Ask the Expert: Mike Rucker on Club Management Software

Mike Rucker

You have questions, we have answers. This month we spoke with Mike Rucker, the vice president of technology for Active Wellness, about club management software.

For those who don’t know, what is application programming interface (API)?

MR: When we (consumers) interact with our bank, search Google, or log into our favorite fitness application, we use a front-end “user” interface (UI) to access relevant information. An application programming interface (API) is pretty much the same thing, albeit for applications. It is the way applications interact with other applications, programmatically. The basics of the two (UIs and APIs) are the same. One is for helping humans get the information they need, the other is for helping other applications get the information they need.

Do you think it’s important for a gym’s club management software (CMS) to have an open API?

MR: It is only important for the CMS vendor that wishes to remain relevant. We have been living in an API economy for some time now. There are a handful of legitimate reasons why, as an industry, we have lagged behind. Now, we are starting to get there. The reason an organization should have unabated access to its own data should be fundamentally obvious. Information and data are the raw goods that make technology work and our businesses grow. When we are denied the ability to fully access our own data, it comes at the cost of limiting user experience and derogating operational efficiency.

What are other trends in CMS you’re seeing right now?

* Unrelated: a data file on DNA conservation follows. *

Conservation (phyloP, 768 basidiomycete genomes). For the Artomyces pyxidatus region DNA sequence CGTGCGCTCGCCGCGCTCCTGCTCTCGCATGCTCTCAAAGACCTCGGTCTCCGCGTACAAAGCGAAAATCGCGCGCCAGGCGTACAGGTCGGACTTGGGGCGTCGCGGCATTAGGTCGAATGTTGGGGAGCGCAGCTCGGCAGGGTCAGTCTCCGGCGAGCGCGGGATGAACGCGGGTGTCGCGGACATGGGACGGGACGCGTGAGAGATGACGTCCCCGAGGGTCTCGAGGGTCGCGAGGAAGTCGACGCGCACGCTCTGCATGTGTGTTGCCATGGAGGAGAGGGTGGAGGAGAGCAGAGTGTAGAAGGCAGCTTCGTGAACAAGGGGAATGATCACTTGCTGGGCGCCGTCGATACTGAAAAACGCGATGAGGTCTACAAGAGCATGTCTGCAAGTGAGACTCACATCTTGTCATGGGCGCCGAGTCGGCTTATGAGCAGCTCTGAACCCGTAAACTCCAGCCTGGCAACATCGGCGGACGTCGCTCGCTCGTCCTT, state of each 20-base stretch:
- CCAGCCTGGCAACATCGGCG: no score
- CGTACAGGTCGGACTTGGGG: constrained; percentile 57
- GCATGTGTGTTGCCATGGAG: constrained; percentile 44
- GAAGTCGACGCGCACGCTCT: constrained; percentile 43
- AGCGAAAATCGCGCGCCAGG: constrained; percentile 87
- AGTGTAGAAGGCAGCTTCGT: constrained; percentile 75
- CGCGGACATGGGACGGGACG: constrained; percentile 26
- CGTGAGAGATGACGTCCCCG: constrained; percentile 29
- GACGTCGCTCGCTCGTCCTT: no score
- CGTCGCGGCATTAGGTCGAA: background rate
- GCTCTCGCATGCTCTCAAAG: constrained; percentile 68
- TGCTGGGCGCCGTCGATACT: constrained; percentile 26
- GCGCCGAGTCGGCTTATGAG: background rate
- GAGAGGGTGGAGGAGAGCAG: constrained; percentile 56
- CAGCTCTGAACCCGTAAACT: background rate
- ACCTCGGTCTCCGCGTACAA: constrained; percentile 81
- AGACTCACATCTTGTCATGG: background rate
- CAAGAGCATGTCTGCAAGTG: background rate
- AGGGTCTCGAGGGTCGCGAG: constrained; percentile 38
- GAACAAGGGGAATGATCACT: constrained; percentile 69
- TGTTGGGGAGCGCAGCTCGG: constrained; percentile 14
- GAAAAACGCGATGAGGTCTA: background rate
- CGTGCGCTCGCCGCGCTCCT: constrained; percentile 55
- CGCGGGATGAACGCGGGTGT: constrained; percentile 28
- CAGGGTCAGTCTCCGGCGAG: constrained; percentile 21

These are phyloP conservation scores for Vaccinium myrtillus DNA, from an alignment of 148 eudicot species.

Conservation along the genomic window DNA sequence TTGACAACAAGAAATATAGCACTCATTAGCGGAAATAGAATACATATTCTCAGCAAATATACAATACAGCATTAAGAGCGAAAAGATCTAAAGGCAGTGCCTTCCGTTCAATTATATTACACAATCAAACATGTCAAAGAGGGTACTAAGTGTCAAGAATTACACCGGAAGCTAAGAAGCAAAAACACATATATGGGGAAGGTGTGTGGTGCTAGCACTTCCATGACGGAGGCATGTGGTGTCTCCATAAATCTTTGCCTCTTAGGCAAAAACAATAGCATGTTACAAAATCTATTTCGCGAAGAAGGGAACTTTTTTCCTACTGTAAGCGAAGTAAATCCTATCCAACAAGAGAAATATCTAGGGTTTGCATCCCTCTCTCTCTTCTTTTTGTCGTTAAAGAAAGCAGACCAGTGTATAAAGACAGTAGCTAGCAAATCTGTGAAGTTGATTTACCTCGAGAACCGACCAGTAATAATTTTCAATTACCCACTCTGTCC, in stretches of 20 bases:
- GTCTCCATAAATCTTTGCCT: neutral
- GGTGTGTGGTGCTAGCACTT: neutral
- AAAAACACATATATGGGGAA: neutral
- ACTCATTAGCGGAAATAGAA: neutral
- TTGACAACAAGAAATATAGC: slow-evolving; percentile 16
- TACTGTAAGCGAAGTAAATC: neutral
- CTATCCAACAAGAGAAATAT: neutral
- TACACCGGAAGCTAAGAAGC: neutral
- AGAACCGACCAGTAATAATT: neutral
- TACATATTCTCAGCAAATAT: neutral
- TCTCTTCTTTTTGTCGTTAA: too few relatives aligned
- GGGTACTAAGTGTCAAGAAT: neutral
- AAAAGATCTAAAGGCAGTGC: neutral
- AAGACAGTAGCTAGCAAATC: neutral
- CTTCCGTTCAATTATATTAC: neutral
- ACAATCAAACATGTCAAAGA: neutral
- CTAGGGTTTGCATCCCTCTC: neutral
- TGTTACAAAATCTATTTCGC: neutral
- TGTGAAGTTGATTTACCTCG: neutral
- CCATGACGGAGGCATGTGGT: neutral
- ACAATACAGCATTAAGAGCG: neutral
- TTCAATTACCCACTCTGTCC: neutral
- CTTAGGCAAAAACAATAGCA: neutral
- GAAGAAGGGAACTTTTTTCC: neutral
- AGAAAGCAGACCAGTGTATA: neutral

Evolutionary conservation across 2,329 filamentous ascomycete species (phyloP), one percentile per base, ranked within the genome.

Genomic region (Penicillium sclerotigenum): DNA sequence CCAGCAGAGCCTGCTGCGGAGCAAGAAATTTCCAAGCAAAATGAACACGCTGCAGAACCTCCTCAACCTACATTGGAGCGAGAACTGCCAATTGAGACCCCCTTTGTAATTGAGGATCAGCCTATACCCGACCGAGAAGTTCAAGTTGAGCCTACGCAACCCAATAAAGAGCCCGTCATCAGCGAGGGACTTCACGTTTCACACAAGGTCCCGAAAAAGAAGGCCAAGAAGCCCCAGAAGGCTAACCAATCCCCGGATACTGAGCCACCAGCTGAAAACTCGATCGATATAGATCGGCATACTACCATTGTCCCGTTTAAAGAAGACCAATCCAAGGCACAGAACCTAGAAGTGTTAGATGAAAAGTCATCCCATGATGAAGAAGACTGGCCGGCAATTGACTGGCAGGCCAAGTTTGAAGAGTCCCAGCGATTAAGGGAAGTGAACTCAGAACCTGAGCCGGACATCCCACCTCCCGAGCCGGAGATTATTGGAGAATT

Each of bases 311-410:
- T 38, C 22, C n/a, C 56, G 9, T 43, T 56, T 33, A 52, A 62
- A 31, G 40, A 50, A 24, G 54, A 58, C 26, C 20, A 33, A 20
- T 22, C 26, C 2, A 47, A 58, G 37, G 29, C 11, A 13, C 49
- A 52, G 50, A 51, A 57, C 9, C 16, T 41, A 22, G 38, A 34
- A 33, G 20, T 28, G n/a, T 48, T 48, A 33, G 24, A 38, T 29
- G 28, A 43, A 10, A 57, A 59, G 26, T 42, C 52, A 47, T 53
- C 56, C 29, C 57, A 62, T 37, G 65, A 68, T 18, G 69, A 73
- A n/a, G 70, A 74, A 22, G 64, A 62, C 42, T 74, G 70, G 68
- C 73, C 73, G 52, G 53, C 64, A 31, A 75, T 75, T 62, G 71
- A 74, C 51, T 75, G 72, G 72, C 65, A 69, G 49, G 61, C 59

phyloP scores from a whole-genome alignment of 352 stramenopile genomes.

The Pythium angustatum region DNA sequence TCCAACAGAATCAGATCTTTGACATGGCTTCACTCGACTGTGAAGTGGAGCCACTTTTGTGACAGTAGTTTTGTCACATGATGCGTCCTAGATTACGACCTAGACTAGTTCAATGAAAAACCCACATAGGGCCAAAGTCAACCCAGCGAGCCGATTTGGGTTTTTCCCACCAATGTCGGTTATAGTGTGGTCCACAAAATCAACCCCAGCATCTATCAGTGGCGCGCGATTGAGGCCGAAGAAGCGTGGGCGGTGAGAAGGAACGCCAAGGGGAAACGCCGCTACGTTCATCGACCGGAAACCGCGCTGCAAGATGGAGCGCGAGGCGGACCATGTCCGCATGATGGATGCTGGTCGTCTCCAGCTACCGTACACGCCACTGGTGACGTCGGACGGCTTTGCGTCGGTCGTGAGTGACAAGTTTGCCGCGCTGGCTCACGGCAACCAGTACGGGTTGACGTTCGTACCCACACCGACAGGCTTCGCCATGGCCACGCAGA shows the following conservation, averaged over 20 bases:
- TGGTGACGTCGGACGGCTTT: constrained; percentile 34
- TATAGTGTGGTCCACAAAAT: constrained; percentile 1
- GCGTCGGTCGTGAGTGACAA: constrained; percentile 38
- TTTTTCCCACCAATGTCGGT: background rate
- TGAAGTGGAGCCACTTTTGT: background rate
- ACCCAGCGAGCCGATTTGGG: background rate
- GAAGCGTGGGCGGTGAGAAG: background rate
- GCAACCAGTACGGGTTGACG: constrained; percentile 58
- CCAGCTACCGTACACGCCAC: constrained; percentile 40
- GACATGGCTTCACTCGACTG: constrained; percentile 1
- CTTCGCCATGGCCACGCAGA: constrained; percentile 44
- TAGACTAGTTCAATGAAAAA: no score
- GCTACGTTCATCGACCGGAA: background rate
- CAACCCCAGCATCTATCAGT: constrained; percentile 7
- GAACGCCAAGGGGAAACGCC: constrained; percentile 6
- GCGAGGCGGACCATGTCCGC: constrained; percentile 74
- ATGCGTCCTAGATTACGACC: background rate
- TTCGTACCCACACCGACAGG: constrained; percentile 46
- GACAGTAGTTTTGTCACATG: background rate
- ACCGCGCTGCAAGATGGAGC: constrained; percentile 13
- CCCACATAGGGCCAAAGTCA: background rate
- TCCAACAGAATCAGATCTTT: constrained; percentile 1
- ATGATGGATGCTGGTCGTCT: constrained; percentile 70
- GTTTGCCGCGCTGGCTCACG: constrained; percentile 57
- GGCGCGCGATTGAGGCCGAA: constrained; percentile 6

MR: An inconvenient truth for those that make any type of software catering to the health club market is that the total addressable market is fairly limited — relatively speaking. Let’s assume the total number of health clubs in the U.S. is 37,000 and a technology company is lucky enough to service every single club in the U.S. at a subscription price of $200 per month — this is an unrealistic scenario, but play along.

This results in a cumulative upside that is capped at less than $90 million dollars per year. If you look at the market valuations for some of the top CMS vendors, it is clear these are not based on baseline subscriptions alone. Instead, these valuations are based on unit economics, because CMS vendors with leverage are creating marketplaces where club operators can shop for third-party vendors to add functionality to their existing systems.

These third-party vendors, in turn, share a significant percentage of their revenue with the CMS vendor. These revenue sharing costs are the second largest expense for many third-party vendors, coming in just under payroll expenses. The upside for the industry is that these new CMS marketplaces are creating new opportunities for innovators, which has proven to be a catalyst for an abundance of new technology coming into our market.

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